Katy Parrot: “No, I’d better start looking for a job, now that I’ve lost this one.”

Robin: “Say, Batman, do you think that nice singer we passed on the way up here could use her?”

Batman: “No way to know for certain, Robin, but you can tell her Batman sent you, Miss Parrot. My friend, millionaire Bruce Wayne, owns a talent agency. I’ll have him send someone over to look after your interests.”

Katy Parrot: “That’s swell! Would he do that for me?”

Robin: “He’s a philanthropist, Miss Parrot. Just another rich guy helping out society.”

Batman: “Let’s go, Robin!”

Batman and Robin dash to the window.


The final scene, in the sitting room at stately Wayne Manor.

Aunt Harriet: “Well, that was quite an evening!”

Alfred: “Indeed it was, Miss Cooper. I’ve taken the liberty of drawing you a warm bath upstairs.”

Aunt Harriet: “I still don’t understand what happened. At one point, I think I was seeing double!”

Bruce Wayne: “Fatigue can do that, Aunt Harriet. You’ll feel better in the morning.”

Alfred leads Aunt Harriet upstairs.

Dick Grayson: “Bruce, look!”

Another Aunt Harriet enters from the library.

Dick: “Holy viral video! I thought we got rid of all the duplicates!”

Bruce; “Unfortunately, Dick, once an illegal copy has been made, there is no way to eradicate it completely. I’m afraid these counterfeit Coopers will continue to pop up from time to time.”

Dick: “Isn’t there anything we can do?”

Bruce: “Not us this time, old chum. It’s up to the public, the good people of Gotham City. As long as they keep downloading unauthorized songs, videos, and e-books, the demand will exist. Until they stop, these criminals will keep infringing on the rights of law-abiding corporations and artists.”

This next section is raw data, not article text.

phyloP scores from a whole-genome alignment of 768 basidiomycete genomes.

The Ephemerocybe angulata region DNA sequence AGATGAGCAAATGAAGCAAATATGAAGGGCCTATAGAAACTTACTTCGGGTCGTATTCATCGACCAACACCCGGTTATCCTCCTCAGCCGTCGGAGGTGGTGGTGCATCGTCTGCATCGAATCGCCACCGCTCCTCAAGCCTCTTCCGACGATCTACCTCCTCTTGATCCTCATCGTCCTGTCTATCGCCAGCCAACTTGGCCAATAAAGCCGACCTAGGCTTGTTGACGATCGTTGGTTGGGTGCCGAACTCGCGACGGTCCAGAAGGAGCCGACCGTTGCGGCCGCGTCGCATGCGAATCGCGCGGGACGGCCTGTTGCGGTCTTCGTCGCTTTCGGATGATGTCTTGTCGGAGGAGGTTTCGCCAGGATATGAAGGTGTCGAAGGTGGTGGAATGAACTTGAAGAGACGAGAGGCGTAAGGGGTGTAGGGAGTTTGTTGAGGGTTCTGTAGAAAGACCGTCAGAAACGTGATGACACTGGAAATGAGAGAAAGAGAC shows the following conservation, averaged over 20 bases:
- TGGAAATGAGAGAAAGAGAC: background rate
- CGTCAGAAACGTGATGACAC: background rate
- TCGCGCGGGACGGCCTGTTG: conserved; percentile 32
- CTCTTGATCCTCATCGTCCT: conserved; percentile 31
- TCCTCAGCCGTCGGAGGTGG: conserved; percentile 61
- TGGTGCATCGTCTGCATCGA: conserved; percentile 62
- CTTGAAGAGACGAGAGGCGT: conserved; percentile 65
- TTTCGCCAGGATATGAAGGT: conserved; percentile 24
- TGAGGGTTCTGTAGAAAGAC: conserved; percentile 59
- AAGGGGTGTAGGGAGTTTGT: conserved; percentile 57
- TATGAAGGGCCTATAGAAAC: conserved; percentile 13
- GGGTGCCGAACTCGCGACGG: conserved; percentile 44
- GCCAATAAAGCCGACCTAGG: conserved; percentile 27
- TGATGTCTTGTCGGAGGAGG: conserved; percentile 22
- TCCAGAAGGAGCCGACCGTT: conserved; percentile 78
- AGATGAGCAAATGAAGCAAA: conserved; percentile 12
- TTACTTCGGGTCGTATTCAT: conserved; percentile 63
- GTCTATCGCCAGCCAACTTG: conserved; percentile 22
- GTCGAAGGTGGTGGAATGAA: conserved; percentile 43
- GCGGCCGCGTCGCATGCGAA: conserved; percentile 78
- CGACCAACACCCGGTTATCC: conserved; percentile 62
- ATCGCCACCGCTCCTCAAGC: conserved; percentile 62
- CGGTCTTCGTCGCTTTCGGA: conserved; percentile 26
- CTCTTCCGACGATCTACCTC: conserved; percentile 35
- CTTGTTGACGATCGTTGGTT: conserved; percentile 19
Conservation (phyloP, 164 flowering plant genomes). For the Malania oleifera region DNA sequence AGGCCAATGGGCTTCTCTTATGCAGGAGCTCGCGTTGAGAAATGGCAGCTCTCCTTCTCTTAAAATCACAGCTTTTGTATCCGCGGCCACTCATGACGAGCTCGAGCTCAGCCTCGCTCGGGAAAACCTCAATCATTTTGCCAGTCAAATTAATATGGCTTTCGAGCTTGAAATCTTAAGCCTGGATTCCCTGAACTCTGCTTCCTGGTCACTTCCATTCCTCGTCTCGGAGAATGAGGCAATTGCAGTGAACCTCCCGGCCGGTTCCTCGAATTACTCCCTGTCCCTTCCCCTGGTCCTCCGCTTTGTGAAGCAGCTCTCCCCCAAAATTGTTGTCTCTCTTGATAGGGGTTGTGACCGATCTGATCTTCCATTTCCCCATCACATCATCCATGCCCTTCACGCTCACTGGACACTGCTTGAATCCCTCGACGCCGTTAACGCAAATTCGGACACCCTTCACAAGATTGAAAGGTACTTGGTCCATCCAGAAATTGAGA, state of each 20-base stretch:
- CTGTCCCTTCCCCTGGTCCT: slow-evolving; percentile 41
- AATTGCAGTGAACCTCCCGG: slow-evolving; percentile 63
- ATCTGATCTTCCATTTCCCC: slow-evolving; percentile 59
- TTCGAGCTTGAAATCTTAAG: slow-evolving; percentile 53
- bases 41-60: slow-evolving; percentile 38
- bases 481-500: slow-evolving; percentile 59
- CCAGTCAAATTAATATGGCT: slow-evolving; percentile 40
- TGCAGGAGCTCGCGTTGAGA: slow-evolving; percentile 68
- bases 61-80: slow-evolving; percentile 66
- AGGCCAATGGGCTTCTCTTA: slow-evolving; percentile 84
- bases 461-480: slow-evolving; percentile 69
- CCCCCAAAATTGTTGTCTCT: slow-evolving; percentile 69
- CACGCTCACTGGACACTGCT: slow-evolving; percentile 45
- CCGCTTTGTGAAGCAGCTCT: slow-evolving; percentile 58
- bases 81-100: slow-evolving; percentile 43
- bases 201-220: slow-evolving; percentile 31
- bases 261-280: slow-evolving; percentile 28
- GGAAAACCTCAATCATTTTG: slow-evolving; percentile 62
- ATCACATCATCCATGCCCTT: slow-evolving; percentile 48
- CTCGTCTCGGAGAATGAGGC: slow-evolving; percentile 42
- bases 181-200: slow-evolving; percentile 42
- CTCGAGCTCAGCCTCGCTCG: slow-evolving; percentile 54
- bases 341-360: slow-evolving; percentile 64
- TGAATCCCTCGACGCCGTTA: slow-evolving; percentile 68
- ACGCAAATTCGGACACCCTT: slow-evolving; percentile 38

Dick: “Holy futility!”

Bruce: “Never give up hope, Robin…never give up hope.”



This post by Bufo Calvin originally appeared in the I Love My Kindle blog.


The Pirate Steals Songs, Batman Rights Wrongs – part 1

May 21, 2012

The Pirate Steals Songs, Batman Rights Wrongs – part 1

This is part one of a parody of the 1960s Batman series with Adam West and Burt Ward.


We see spotlights outside a swanky theatre, and then a banquet room filled with celebrities and rich people.

Voiceover: “A glamorous night in Gotham City…all of Tinselwood has turned out for the Wayne Foundation charity premiere of the latest Bat-blockbuster! Silence those cellphones, viewers…your feature is about to start!”

We cut to a table. Seated at it are millionaire Bruce Wayne (Adam West), his ward Dick Grayson (Burt Ward), a famous movie director  (Paul Reubens) and his wildly-dressed companion, Helena Troy Mondale (Kristen Wiig).

Dick: “Gosh, Bert Timmons! I think your movies are the coolest!”

Bruce: “I agree, Dick. They have an offbeat surrealist sensibility, not unlike the early cinematic efforts of Tod Browning.”

Helena: “Are you a student of the cinema, Mr. Wayne?”

Bruce: “I prefer the classical arts, Ms. Mondale, but I don’t deny the value of the artistry of the moving image.”

Bert: “Well, I really appreciate you hosting this exclusive premiere of my latest Batman movie, Bruce.”

Bruce:  “The Wayne Foundation is always ready to help out a charity…especially when it involves such lovely ladies.”

Helena: “Oh, Mr. Wayne!”

(Bert chuckles)

Dick: “I think they’re starting.”

We cut to a podium in front of a large screen showing the Wayne Foundation logo. Commisioner Gordon and Chief O’Hara flank the podium.  A woman walks to to the podium. We cut to a medium shot, and can see a name plate: “Mayor Judi Rooleeanee”.

Voiceover: “Ladies and gentlemen, Mayor Rooleeanee.”